But generally, even in healthy older adults(over 65’s) who received the influenza vaccine and/or pneumococcal there was up to 57% reduction in total mortality. So regardless of whether they are healthy or not, it is beneficial for everyone. Bit like having an ace up your sleeve in the battle against the flu.

Contracting the flu on the other hand can lead to further strokes and heart attacks:

A total of 20,486 persons with a first myocardial infarction and 19,063 persons with a first stroke who received influenza vaccine were included in the analysis. There was no increase in the risk of myocardial infarction or stroke in the period after influenza, tetanus, or pneumococcal vaccination. However, the risks of both events were substantially higher after a diagnosis of systemic respiratory tract infection.

Which sort of leads us again to the idea of Herd Immunity. I have already talked about this a little bit earlier in the post, but I suppose it needs to be said again. We as healthcare workers work with people who are at their most vulnerable. Which makes it even more important that nurses take every step to protect them, and that includes getting the annual influenza vaccine. By getting the flu vaccine a healthcare worker will reduce incidents of influenza transmission, reduce the risk of hospital-acquired influenza infection, along with other respiratory tract illnesses, hospital admissions from care home to hospital,  reduce staff sickness and it saves hospital trusts money. After all the flu does not just kill it also maims. It can lead to pneumonia, bronchitis, endocarditis, myositis and other lifelimiting complications.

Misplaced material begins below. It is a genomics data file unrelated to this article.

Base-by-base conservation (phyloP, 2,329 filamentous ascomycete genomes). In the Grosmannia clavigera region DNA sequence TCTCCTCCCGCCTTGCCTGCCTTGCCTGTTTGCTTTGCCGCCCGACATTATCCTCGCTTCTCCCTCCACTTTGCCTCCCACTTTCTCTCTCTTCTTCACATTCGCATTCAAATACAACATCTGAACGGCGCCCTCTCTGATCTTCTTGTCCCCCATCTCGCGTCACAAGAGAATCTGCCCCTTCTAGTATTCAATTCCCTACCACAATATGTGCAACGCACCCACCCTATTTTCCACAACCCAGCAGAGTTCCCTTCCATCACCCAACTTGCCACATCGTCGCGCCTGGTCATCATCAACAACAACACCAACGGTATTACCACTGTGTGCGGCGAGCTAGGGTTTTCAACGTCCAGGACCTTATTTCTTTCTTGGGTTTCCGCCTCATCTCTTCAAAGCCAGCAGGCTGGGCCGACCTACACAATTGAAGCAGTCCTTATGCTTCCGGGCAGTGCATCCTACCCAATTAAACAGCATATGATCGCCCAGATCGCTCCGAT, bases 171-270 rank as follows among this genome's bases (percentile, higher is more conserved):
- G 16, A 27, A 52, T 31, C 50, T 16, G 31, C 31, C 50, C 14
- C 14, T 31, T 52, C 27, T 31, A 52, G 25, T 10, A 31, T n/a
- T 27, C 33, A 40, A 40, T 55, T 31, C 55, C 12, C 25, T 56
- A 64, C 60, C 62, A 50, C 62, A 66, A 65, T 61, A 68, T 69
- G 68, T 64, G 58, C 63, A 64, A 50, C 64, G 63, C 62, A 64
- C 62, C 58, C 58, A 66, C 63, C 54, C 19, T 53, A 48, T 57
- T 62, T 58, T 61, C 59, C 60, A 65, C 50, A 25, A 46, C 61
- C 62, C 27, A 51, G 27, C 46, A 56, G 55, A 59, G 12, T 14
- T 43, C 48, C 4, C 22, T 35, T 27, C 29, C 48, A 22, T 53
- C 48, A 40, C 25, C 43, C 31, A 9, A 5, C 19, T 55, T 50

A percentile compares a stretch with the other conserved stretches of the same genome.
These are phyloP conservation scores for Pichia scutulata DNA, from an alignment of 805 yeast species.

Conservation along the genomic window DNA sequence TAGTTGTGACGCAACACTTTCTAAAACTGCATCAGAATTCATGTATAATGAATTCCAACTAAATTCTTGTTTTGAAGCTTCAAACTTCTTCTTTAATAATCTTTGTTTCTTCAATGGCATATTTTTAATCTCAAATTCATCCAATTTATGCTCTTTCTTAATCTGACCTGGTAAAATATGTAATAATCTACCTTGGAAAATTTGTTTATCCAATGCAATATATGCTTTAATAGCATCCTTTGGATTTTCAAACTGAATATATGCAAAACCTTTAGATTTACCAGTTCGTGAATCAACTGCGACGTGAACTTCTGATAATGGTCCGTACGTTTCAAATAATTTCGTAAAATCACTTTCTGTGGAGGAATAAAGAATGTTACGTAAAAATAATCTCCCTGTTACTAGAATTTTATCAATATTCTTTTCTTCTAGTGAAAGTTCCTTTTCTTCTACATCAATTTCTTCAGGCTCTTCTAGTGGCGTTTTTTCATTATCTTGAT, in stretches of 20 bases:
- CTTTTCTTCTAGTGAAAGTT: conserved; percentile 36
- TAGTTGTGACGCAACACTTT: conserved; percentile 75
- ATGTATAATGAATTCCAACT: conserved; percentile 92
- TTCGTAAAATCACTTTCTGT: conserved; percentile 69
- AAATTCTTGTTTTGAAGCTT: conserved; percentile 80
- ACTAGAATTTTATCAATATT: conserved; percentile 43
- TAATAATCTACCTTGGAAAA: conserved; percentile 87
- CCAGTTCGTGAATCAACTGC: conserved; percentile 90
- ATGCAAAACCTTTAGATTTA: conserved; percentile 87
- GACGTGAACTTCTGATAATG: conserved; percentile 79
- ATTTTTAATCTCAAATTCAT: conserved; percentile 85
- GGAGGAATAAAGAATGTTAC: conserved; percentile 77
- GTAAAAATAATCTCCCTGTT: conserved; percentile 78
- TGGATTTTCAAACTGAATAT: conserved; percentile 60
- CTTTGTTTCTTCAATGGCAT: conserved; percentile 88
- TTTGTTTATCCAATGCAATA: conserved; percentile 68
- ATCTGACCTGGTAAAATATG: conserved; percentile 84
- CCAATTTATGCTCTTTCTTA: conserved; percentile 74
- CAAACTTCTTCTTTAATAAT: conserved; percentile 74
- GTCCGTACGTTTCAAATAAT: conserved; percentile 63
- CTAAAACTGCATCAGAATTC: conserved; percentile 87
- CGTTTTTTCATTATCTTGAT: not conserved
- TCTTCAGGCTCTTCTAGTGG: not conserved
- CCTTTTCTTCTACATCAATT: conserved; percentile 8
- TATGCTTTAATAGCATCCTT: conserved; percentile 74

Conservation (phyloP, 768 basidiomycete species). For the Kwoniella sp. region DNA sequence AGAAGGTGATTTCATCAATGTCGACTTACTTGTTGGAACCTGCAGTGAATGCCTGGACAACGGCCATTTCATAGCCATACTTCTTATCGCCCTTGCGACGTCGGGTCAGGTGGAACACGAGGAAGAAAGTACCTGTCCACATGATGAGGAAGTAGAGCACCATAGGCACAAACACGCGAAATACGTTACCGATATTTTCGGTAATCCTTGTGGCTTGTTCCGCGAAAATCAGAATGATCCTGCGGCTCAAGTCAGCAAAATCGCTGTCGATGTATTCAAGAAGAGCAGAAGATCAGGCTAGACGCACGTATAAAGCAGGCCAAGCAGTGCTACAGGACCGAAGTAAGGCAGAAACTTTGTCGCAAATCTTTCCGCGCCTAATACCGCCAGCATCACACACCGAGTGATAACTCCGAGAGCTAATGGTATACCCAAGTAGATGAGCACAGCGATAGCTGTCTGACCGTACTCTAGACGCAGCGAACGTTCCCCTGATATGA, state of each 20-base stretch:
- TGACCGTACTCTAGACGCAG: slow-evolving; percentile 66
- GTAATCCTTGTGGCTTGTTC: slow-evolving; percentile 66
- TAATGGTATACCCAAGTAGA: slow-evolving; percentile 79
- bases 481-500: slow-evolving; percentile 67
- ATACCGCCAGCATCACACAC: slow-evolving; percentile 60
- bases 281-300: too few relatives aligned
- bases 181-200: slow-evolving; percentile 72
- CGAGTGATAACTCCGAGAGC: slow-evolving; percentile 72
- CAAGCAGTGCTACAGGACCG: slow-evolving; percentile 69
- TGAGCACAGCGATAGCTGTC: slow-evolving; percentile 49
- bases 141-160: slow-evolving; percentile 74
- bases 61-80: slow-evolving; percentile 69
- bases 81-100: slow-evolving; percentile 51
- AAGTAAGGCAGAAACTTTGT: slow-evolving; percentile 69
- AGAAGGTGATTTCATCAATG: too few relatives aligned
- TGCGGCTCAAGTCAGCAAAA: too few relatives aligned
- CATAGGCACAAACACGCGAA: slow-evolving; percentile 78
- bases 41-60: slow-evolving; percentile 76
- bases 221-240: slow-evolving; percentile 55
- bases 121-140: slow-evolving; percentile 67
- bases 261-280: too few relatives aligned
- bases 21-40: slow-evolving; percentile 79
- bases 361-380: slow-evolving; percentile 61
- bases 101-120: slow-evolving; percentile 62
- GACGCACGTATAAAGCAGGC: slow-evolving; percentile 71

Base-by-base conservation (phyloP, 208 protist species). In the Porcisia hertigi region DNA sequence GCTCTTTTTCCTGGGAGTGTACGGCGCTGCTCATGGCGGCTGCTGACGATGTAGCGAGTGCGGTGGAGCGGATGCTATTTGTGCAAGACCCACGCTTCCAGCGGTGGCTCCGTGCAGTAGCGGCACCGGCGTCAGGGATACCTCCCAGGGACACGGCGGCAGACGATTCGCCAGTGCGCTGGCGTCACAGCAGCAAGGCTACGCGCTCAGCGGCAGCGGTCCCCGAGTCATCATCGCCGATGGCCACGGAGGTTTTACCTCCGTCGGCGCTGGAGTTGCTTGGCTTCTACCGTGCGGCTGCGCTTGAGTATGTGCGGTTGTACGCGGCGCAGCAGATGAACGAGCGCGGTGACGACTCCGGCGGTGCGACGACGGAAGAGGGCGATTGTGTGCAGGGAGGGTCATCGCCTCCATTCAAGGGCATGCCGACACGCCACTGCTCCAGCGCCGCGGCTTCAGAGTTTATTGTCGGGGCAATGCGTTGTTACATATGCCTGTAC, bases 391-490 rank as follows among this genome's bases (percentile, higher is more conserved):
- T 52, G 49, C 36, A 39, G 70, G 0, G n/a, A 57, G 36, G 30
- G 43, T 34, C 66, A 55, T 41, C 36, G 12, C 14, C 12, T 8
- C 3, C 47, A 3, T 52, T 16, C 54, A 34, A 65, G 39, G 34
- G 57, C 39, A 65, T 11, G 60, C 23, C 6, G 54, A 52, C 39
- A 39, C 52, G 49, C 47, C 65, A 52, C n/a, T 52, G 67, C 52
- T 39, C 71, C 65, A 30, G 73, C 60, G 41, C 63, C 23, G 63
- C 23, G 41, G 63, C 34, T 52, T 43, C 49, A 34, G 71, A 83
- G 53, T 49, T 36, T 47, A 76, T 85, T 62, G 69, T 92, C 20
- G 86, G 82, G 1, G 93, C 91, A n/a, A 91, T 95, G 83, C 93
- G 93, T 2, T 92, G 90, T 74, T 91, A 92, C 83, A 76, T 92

We as nurses are there to take care of the patient. That might be pointing out the obvious, but sometimes it seems that people often forget the obvious. If taking care of our patient and making sure that they are safe from harm and to prevent harm from happening. And if that means to suffer a slight discomfort around the injection area. Then so be it. As professionals then we should not believe the misinformation and use anecdotes to back them up. We should be working with the evidence. And the evidence for flu vaccines for healthcare workers is clear. It is worth it for us and for our patients. Even until a better vaccine is developed every one who is involved in the care of patients should be vaccinated with the vaccine that is currently in use. 60% protection is better than 0% protection.

I will finish this with a small section from the American Nurses Association Code of Ethics which puts this rather neatly and to the point:

The nursing profession is committed to promoting the health, welfare, and safety of all people.


The Original Skeptical Raptor
Chief Executive Officer at SkepticalRaptor
Lifetime lover of science, especially biomedical research. Spent years in academics, business development, research, and traveling the world shilling for Big Pharma. I love sports, mostly college basketball and football, hockey, and baseball. I enjoy great food and intelligent conversation. And a delicious morning coffee!